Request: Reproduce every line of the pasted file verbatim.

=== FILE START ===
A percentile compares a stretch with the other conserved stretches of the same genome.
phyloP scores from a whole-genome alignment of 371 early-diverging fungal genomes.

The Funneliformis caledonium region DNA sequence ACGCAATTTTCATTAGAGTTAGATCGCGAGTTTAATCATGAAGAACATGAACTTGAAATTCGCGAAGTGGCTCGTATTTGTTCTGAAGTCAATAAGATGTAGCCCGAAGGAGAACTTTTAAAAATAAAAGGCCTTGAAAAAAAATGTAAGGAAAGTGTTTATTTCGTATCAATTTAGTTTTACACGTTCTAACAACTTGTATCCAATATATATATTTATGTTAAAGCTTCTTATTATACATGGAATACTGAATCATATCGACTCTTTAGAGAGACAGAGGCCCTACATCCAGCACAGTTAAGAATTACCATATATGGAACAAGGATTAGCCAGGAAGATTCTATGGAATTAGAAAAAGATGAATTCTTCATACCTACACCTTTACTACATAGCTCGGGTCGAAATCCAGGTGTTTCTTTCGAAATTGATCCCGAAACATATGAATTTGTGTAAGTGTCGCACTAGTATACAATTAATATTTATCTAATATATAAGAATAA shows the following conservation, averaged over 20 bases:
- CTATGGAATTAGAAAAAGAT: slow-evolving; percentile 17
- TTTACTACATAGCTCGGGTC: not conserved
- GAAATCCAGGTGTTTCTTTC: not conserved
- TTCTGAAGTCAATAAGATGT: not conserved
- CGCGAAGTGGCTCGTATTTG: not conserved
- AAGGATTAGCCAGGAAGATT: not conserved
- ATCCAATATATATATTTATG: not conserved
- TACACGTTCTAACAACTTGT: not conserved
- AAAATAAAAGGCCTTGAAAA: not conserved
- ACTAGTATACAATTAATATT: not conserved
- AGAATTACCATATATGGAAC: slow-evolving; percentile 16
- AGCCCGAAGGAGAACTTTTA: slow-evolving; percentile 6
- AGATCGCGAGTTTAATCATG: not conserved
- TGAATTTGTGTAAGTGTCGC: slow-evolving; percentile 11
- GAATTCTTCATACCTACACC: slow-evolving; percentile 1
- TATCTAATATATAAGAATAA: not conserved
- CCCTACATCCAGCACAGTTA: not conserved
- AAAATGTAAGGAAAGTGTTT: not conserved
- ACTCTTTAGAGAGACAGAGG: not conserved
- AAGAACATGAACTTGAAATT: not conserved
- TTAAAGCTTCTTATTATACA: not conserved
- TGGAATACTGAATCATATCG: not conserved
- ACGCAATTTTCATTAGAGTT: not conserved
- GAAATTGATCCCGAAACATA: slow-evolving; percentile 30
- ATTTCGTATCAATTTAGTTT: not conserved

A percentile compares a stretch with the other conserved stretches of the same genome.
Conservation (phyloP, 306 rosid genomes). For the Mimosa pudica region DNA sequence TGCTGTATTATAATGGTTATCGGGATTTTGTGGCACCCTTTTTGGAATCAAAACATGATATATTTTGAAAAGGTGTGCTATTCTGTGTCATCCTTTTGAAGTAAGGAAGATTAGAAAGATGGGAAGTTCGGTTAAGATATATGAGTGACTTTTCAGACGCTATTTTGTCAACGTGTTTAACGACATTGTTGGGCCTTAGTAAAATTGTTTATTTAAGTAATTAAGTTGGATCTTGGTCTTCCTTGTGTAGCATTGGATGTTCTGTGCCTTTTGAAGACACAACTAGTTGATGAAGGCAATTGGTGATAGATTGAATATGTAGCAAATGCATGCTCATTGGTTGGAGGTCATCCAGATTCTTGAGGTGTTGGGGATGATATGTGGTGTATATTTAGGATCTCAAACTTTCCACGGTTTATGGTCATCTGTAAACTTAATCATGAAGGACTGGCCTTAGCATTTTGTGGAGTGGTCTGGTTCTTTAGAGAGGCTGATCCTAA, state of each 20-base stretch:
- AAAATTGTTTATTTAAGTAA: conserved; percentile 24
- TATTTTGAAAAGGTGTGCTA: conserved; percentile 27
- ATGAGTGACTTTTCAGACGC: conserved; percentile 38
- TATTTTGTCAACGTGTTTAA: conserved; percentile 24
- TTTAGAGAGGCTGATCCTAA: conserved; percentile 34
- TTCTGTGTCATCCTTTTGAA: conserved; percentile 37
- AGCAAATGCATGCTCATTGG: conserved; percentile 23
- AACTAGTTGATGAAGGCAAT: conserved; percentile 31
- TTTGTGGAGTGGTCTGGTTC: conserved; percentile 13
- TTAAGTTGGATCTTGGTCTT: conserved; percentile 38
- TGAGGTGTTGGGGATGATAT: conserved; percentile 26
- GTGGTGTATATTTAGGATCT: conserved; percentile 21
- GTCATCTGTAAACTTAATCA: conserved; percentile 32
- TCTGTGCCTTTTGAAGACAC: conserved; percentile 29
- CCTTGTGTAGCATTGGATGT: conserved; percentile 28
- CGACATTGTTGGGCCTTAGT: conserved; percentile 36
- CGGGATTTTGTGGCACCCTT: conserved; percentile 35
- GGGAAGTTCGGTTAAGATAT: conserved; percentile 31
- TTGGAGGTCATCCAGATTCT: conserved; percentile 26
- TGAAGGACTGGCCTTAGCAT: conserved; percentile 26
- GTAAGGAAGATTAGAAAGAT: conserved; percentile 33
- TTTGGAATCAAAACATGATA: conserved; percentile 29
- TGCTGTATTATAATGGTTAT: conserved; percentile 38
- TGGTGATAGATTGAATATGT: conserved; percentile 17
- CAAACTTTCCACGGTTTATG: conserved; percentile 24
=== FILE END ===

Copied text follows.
A percentile compares a stretch with the other conserved stretches of the same genome.
phyloP scores from a whole-genome alignment of 371 early-diverging fungal genomes.

The Funneliformis caledonium region DNA sequence ACGCAATTTTCATTAGAGTTAGATCGCGAGTTTAATCATGAAGAACATGAACTTGAAATTCGCGAAGTGGCTCGTATTTGTTCTGAAGTCAATAAGATGTAGCCCGAAGGAGAACTTTTAAAAATAAAAGGCCTTGAAAAAAAATGTAAGGAAAGTGTTTATTTCGTATCAATTTAGTTTTACACGTTCTAACAACTTGTATCCAATATATATATTTATGTTAAAGCTTCTTATTATACATGGAATACTGAATCATATCGACTCTTTAGAGAGACAGAGGCCCTACATCCAGCACAGTTAAGAATTACCATATATGGAACAAGGATTAGCCAGGAAGATTCTATGGAATTAGAAAAAGATGAATTCTTCATACCTACACCTTTACTACATAGCTCGGGTCGAAATCCAGGTGTTTCTTTCGAAATTGATCCCGAAACATATGAATTTGTGTAAGTGTCGCACTAGTATACAATTAATATTTATCTAATATATAAGAATAA shows the following conservation, averaged over 20 bases:
- CTATGGAATTAGAAAAAGAT: slow-evolving; percentile 17
- TTTACTACATAGCTCGGGTC: not conserved
- GAAATCCAGGTGTTTCTTTC: not conserved
- TTCTGAAGTCAATAAGATGT: not conserved
- CGCGAAGTGGCTCGTATTTG: not conserved
- AAGGATTAGCCAGGAAGATT: not conserved
- ATCCAATATATATATTTATG: not conserved
- TACACGTTCTAACAACTTGT: not conserved
- AAAATAAAAGGCCTTGAAAA: not conserved
- ACTAGTATACAATTAATATT: not conserved
- AGAATTACCATATATGGAAC: slow-evolving; percentile 16
- AGCCCGAAGGAGAACTTTTA: slow-evolving; percentile 6
- AGATCGCGAGTTTAATCATG: not conserved
- TGAATTTGTGTAAGTGTCGC: slow-evolving; percentile 11
- GAATTCTTCATACCTACACC: slow-evolving; percentile 1
- TATCTAATATATAAGAATAA: not conserved
- CCCTACATCCAGCACAGTTA: not conserved
- AAAATGTAAGGAAAGTGTTT: not conserved
- ACTCTTTAGAGAGACAGAGG: not conserved
- AAGAACATGAACTTGAAATT: not conserved
- TTAAAGCTTCTTATTATACA: not conserved
- TGGAATACTGAATCATATCG: not conserved
- ACGCAATTTTCATTAGAGTT: not conserved
- GAAATTGATCCCGAAACATA: slow-evolving; percentile 30
- ATTTCGTATCAATTTAGTTT: not conserved

A percentile compares a stretch with the other conserved stretches of the same genome.
Conservation (phyloP, 306 rosid genomes). For the Mimosa pudica region DNA sequence TGCTGTATTATAATGGTTATCGGGATTTTGTGGCACCCTTTTTGGAATCAAAACATGATATATTTTGAAAAGGTGTGCTATTCTGTGTCATCCTTTTGAAGTAAGGAAGATTAGAAAGATGGGAAGTTCGGTTAAGATATATGAGTGACTTTTCAGACGCTATTTTGTCAACGTGTTTAACGACATTGTTGGGCCTTAGTAAAATTGTTTATTTAAGTAATTAAGTTGGATCTTGGTCTTCCTTGTGTAGCATTGGATGTTCTGTGCCTTTTGAAGACACAACTAGTTGATGAAGGCAATTGGTGATAGATTGAATATGTAGCAAATGCATGCTCATTGGTTGGAGGTCATCCAGATTCTTGAGGTGTTGGGGATGATATGTGGTGTATATTTAGGATCTCAAACTTTCCACGGTTTATGGTCATCTGTAAACTTAATCATGAAGGACTGGCCTTAGCATTTTGTGGAGTGGTCTGGTTCTTTAGAGAGGCTGATCCTAA, state of each 20-base stretch:
- AAAATTGTTTATTTAAGTAA: conserved; percentile 24
- TATTTTGAAAAGGTGTGCTA: conserved; percentile 27
- ATGAGTGACTTTTCAGACGC: conserved; percentile 38
- TATTTTGTCAACGTGTTTAA: conserved; percentile 24
- TTTAGAGAGGCTGATCCTAA: conserved; percentile 34
- TTCTGTGTCATCCTTTTGAA: conserved; percentile 37
- AGCAAATGCATGCTCATTGG: conserved; percentile 23
- AACTAGTTGATGAAGGCAAT: conserved; percentile 31
- TTTGTGGAGTGGTCTGGTTC: conserved; percentile 13
- TTAAGTTGGATCTTGGTCTT: conserved; percentile 38
- TGAGGTGTTGGGGATGATAT: conserved; percentile 26
- GTGGTGTATATTTAGGATCT: conserved; percentile 21
- GTCATCTGTAAACTTAATCA: conserved; percentile 32
- TCTGTGCCTTTTGAAGACAC: conserved; percentile 29
- CCTTGTGTAGCATTGGATGT: conserved; percentile 28
- CGACATTGTTGGGCCTTAGT: conserved; percentile 36
- CGGGATTTTGTGGCACCCTT: conserved; percentile 35
- GGGAAGTTCGGTTAAGATAT: conserved; percentile 31
- TTGGAGGTCATCCAGATTCT: conserved; percentile 26
- TGAAGGACTGGCCTTAGCAT: conserved; percentile 26
- GTAAGGAAGATTAGAAAGAT: conserved; percentile 33
- TTTGGAATCAAAACATGATA: conserved; percentile 29
- TGCTGTATTATAATGGTTAT: conserved; percentile 38
- TGGTGATAGATTGAATATGT: conserved; percentile 17
- CAAACTTTCCACGGTTTATG: conserved; percentile 24